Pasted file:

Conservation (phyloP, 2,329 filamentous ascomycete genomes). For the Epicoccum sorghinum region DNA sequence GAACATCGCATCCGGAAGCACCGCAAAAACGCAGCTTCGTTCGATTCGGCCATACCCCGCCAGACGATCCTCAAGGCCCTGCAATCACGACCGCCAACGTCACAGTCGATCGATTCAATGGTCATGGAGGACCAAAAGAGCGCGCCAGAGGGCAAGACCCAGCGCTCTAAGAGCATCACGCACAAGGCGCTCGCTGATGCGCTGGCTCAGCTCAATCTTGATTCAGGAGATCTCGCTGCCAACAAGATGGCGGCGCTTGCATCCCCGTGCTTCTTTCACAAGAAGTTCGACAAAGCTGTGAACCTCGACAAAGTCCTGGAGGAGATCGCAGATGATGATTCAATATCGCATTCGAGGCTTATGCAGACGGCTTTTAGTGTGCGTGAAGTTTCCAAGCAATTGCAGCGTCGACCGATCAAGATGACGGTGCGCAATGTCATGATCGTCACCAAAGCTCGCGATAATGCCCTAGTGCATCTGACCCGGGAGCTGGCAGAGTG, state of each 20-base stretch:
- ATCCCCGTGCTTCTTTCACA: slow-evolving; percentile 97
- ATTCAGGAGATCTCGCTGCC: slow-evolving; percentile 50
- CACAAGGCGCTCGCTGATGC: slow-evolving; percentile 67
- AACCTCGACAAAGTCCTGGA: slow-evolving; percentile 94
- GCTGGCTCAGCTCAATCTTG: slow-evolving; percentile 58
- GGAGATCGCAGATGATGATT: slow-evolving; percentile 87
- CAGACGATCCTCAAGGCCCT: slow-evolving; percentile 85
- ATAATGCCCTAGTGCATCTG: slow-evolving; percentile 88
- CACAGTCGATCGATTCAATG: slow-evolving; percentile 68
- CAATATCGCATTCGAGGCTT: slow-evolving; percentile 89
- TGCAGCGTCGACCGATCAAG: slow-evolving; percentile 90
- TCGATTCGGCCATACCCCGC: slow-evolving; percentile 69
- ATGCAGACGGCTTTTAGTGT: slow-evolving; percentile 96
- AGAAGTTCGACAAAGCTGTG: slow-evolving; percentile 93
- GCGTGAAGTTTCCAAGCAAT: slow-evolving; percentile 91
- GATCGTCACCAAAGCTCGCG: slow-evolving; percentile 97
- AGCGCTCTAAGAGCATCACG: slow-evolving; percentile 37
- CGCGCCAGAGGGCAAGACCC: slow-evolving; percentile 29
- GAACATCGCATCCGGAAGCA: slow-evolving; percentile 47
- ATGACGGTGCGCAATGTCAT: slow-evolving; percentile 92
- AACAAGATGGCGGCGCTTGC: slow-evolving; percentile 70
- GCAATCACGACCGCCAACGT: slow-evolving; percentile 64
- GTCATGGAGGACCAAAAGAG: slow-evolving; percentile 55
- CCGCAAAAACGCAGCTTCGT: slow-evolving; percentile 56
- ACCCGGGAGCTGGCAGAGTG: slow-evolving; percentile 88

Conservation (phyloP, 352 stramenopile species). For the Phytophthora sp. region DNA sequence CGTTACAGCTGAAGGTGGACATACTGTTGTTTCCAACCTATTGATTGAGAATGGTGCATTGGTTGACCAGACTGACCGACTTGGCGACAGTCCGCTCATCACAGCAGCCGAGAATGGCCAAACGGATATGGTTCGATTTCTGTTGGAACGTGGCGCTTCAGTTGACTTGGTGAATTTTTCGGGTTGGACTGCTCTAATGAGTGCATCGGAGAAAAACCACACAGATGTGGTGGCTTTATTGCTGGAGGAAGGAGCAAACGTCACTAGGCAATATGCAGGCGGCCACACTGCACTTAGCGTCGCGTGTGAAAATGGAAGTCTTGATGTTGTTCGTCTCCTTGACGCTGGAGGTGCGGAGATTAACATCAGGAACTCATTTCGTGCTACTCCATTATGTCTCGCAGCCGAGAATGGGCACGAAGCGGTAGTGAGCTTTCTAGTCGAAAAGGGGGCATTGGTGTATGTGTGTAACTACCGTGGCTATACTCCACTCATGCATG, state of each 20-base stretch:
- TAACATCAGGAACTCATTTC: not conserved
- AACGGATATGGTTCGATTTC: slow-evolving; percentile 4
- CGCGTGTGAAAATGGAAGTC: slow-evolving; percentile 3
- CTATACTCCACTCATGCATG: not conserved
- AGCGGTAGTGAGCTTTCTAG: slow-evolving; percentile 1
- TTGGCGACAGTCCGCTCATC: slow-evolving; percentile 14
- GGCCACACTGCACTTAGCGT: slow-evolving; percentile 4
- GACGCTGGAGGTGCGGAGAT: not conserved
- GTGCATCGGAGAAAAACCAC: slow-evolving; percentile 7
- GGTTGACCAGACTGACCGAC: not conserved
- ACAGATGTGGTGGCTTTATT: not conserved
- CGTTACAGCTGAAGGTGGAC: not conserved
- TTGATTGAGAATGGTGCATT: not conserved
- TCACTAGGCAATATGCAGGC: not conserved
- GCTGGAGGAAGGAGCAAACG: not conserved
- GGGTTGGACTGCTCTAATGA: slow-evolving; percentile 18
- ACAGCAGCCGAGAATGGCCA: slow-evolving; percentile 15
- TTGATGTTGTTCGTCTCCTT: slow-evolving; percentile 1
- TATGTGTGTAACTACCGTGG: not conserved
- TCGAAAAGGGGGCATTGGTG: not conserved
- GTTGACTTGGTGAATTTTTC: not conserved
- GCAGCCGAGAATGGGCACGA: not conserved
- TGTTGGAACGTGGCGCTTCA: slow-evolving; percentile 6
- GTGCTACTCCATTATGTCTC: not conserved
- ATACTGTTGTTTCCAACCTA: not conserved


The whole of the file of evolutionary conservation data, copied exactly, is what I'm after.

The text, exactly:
Conservation (phyloP, 2,329 filamentous ascomycete genomes). For the Epicoccum sorghinum region DNA sequence GAACATCGCATCCGGAAGCACCGCAAAAACGCAGCTTCGTTCGATTCGGCCATACCCCGCCAGACGATCCTCAAGGCCCTGCAATCACGACCGCCAACGTCACAGTCGATCGATTCAATGGTCATGGAGGACCAAAAGAGCGCGCCAGAGGGCAAGACCCAGCGCTCTAAGAGCATCACGCACAAGGCGCTCGCTGATGCGCTGGCTCAGCTCAATCTTGATTCAGGAGATCTCGCTGCCAACAAGATGGCGGCGCTTGCATCCCCGTGCTTCTTTCACAAGAAGTTCGACAAAGCTGTGAACCTCGACAAAGTCCTGGAGGAGATCGCAGATGATGATTCAATATCGCATTCGAGGCTTATGCAGACGGCTTTTAGTGTGCGTGAAGTTTCCAAGCAATTGCAGCGTCGACCGATCAAGATGACGGTGCGCAATGTCATGATCGTCACCAAAGCTCGCGATAATGCCCTAGTGCATCTGACCCGGGAGCTGGCAGAGTG, state of each 20-base stretch:
- ATCCCCGTGCTTCTTTCACA: slow-evolving; percentile 97
- ATTCAGGAGATCTCGCTGCC: slow-evolving; percentile 50
- CACAAGGCGCTCGCTGATGC: slow-evolving; percentile 67
- AACCTCGACAAAGTCCTGGA: slow-evolving; percentile 94
- GCTGGCTCAGCTCAATCTTG: slow-evolving; percentile 58
- GGAGATCGCAGATGATGATT: slow-evolving; percentile 87
- CAGACGATCCTCAAGGCCCT: slow-evolving; percentile 85
- ATAATGCCCTAGTGCATCTG: slow-evolving; percentile 88
- CACAGTCGATCGATTCAATG: slow-evolving; percentile 68
- CAATATCGCATTCGAGGCTT: slow-evolving; percentile 89
- TGCAGCGTCGACCGATCAAG: slow-evolving; percentile 90
- TCGATTCGGCCATACCCCGC: slow-evolving; percentile 69
- ATGCAGACGGCTTTTAGTGT: slow-evolving; percentile 96
- AGAAGTTCGACAAAGCTGTG: slow-evolving; percentile 93
- GCGTGAAGTTTCCAAGCAAT: slow-evolving; percentile 91
- GATCGTCACCAAAGCTCGCG: slow-evolving; percentile 97
- AGCGCTCTAAGAGCATCACG: slow-evolving; percentile 37
- CGCGCCAGAGGGCAAGACCC: slow-evolving; percentile 29
- GAACATCGCATCCGGAAGCA: slow-evolving; percentile 47
- ATGACGGTGCGCAATGTCAT: slow-evolving; percentile 92
- AACAAGATGGCGGCGCTTGC: slow-evolving; percentile 70
- GCAATCACGACCGCCAACGT: slow-evolving; percentile 64
- GTCATGGAGGACCAAAAGAG: slow-evolving; percentile 55
- CCGCAAAAACGCAGCTTCGT: slow-evolving; percentile 56
- ACCCGGGAGCTGGCAGAGTG: slow-evolving; percentile 88

Conservation (phyloP, 352 stramenopile species). For the Phytophthora sp. region DNA sequence CGTTACAGCTGAAGGTGGACATACTGTTGTTTCCAACCTATTGATTGAGAATGGTGCATTGGTTGACCAGACTGACCGACTTGGCGACAGTCCGCTCATCACAGCAGCCGAGAATGGCCAAACGGATATGGTTCGATTTCTGTTGGAACGTGGCGCTTCAGTTGACTTGGTGAATTTTTCGGGTTGGACTGCTCTAATGAGTGCATCGGAGAAAAACCACACAGATGTGGTGGCTTTATTGCTGGAGGAAGGAGCAAACGTCACTAGGCAATATGCAGGCGGCCACACTGCACTTAGCGTCGCGTGTGAAAATGGAAGTCTTGATGTTGTTCGTCTCCTTGACGCTGGAGGTGCGGAGATTAACATCAGGAACTCATTTCGTGCTACTCCATTATGTCTCGCAGCCGAGAATGGGCACGAAGCGGTAGTGAGCTTTCTAGTCGAAAAGGGGGCATTGGTGTATGTGTGTAACTACCGTGGCTATACTCCACTCATGCATG, state of each 20-base stretch:
- TAACATCAGGAACTCATTTC: not conserved
- AACGGATATGGTTCGATTTC: slow-evolving; percentile 4
- CGCGTGTGAAAATGGAAGTC: slow-evolving; percentile 3
- CTATACTCCACTCATGCATG: not conserved
- AGCGGTAGTGAGCTTTCTAG: slow-evolving; percentile 1
- TTGGCGACAGTCCGCTCATC: slow-evolving; percentile 14
- GGCCACACTGCACTTAGCGT: slow-evolving; percentile 4
- GACGCTGGAGGTGCGGAGAT: not conserved
- GTGCATCGGAGAAAAACCAC: slow-evolving; percentile 7
- GGTTGACCAGACTGACCGAC: not conserved
- ACAGATGTGGTGGCTTTATT: not conserved
- CGTTACAGCTGAAGGTGGAC: not conserved
- TTGATTGAGAATGGTGCATT: not conserved
- TCACTAGGCAATATGCAGGC: not conserved
- GCTGGAGGAAGGAGCAAACG: not conserved
- GGGTTGGACTGCTCTAATGA: slow-evolving; percentile 18
- ACAGCAGCCGAGAATGGCCA: slow-evolving; percentile 15
- TTGATGTTGTTCGTCTCCTT: slow-evolving; percentile 1
- TATGTGTGTAACTACCGTGG: not conserved
- TCGAAAAGGGGGCATTGGTG: not conserved
- GTTGACTTGGTGAATTTTTC: not conserved
- GCAGCCGAGAATGGGCACGA: not conserved
- TGTTGGAACGTGGCGCTTCA: slow-evolving; percentile 6
- GTGCTACTCCATTATGTCTC: not conserved
- ATACTGTTGTTTCCAACCTA: not conserved